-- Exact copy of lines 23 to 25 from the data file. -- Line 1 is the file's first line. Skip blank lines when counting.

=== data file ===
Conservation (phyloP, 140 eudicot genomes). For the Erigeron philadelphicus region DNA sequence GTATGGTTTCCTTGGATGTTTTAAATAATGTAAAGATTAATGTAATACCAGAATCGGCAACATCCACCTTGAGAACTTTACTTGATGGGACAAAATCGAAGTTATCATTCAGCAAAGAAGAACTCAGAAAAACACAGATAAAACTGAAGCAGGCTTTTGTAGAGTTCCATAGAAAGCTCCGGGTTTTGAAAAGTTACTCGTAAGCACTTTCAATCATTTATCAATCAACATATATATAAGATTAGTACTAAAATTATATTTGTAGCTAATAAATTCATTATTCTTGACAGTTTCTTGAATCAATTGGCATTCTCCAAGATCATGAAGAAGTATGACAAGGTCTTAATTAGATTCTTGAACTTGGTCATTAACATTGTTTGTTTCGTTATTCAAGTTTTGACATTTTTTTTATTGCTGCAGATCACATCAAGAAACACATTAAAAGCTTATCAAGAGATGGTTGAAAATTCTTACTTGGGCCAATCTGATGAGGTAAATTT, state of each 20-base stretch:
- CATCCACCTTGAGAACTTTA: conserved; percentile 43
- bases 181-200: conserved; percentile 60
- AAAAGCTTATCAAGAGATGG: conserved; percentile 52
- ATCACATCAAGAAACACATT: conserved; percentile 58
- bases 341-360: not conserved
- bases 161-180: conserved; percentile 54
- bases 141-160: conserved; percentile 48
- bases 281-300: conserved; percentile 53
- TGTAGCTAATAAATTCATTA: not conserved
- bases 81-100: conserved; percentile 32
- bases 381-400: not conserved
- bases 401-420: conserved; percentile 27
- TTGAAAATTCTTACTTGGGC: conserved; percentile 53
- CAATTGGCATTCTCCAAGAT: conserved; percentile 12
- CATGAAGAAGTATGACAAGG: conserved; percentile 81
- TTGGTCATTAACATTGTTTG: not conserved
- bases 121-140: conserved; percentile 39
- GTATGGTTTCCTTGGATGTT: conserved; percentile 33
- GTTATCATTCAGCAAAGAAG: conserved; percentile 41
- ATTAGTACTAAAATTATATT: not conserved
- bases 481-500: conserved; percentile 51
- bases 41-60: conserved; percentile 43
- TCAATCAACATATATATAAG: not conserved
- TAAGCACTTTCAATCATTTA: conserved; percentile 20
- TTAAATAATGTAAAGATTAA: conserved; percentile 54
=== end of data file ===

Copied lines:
- bases 41-60: conserved; percentile 43
- TCAATCAACATATATATAAG: not conserved
- TAAGCACTTTCAATCATTTA: conserved; percentile 20